Now on to S=S.  Here we run into the opposite problem. The valence orbitals of sulphur are far more diffuse than those of oxygen (3p vs. 2p).  While this helps minimize lone pair repulsion in the case of sulphur, it also minimizes orbital overlap.  This is particularly the case in the pi-bonds, which are formed by overlap of orbitals which are directed perpendicular to the bonding axis.  Pi-bonds are often less stable than sigma bonds, when lone pair repulsion is not at issue, for this reason, as in the case of carbon-carbon single vs. double bonds.  You'll notice that silicon does not tend to form long sigma bonded chains like carbon does, and orbital overlap this one reason - the Si-Si bond energy is only about 63% what the carbon-carbon energy is, and the Si=Si bond is probably even a smaller fraction of the C=C bond energy. This is also probably why silicon-based life forms are unlikely.  True, sulphur (and phosphorous, its neighbor) does form short chains, but the S-S single bond is still quite a bit less than carbon, and overlap is likely the reason - so it's not an effect that's only manifested in the pi-bonds.

So, to sum up: O=O is prefered over O-O because of minimization of lone pair repulsion. S-S is preferred over S=S because of poor pi-bonding overlap of the 3p orbitals.

Regardging your specific question about pi bonds being weaker than sigma bonds: it depends.  Double bonds are stronger than single bonds, because double bonds contain a sigma AND a pi bond, but single bonds only contain a sigma bond.  To determine thermodynamic stability, we need to compare to a reference point. Yes, S=S is stronger than S-S, so why does sulphur prefer to form, for example, S-S-S-S?  This is because three S-S single bonds (3*268 = 804 kJ/mol) is more stable than 2 S=S double bonds (2*268 + 2*84 = 2*352 = 704 kJ/mol).  Likewise, while hydrogen peroxide does exist, the one O-O single bond and two O-H single bonds are ~107 kJ/mol less stable than the bonds in the products (half an oxygen-oxygen double bond and 2 O-H single bonds in water, for H2O2 ::equil:: 0.5 O2 + H2O).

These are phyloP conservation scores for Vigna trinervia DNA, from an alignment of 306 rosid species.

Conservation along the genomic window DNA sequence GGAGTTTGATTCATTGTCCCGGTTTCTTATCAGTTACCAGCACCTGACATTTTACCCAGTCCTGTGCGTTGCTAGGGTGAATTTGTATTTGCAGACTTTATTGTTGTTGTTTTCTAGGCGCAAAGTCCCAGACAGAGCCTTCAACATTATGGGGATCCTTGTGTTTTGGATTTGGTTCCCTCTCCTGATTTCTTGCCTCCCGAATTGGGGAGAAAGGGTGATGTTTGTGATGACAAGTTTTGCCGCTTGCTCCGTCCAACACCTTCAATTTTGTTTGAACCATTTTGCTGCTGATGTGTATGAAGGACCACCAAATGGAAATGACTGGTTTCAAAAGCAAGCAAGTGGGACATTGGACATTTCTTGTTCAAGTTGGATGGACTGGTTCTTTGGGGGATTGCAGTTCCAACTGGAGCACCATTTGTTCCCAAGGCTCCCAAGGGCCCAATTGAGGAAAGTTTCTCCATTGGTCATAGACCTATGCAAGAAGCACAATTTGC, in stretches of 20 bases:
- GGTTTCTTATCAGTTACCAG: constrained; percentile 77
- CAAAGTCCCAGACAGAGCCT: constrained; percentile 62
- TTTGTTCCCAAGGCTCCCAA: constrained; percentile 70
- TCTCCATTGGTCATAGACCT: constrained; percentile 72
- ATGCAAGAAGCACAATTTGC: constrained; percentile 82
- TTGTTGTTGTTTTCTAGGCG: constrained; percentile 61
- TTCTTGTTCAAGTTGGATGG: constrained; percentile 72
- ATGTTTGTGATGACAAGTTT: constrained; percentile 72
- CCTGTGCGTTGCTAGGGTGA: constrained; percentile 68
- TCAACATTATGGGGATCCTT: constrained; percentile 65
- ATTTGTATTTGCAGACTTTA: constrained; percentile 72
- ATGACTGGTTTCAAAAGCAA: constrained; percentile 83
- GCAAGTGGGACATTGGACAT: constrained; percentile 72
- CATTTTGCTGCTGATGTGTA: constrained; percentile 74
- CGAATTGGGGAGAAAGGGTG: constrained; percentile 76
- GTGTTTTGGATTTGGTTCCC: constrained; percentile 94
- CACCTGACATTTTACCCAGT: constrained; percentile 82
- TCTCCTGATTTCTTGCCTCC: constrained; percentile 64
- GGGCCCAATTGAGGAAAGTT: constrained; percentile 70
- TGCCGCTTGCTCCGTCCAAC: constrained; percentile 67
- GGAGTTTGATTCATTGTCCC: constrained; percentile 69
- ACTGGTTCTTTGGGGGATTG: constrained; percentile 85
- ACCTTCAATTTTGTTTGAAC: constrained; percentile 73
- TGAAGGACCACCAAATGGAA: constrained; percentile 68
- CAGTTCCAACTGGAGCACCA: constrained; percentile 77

Whether or not an individual sigma bond is stronger or weaker than an individual pi bond will depend on the lone pair (Coulombic) repulsion and overlap considerations. In some cases - as in O=O vs O-O, the pi bond is stronger than the sigma bond.  In other cases (S=S vs S-S), the sigma bond is the stronger bond.  Do bear in mind these are approximations. O2 does not exist really with a single sigma bond, so there's not a direct comparison to be made with the numbers I provided in the post above to the usual MO diagrams drawn from diatomic oxygen, in which the lowest bonding orbital is the sigma.  These are all kind of handy-waving arguments, in other words. :)
What men are poets who can speak of Jupiter if he were like a man, but if he is an immense spinning sphere of methane and ammonia must be silent?  - Richard P. Feynman

Sponsored Links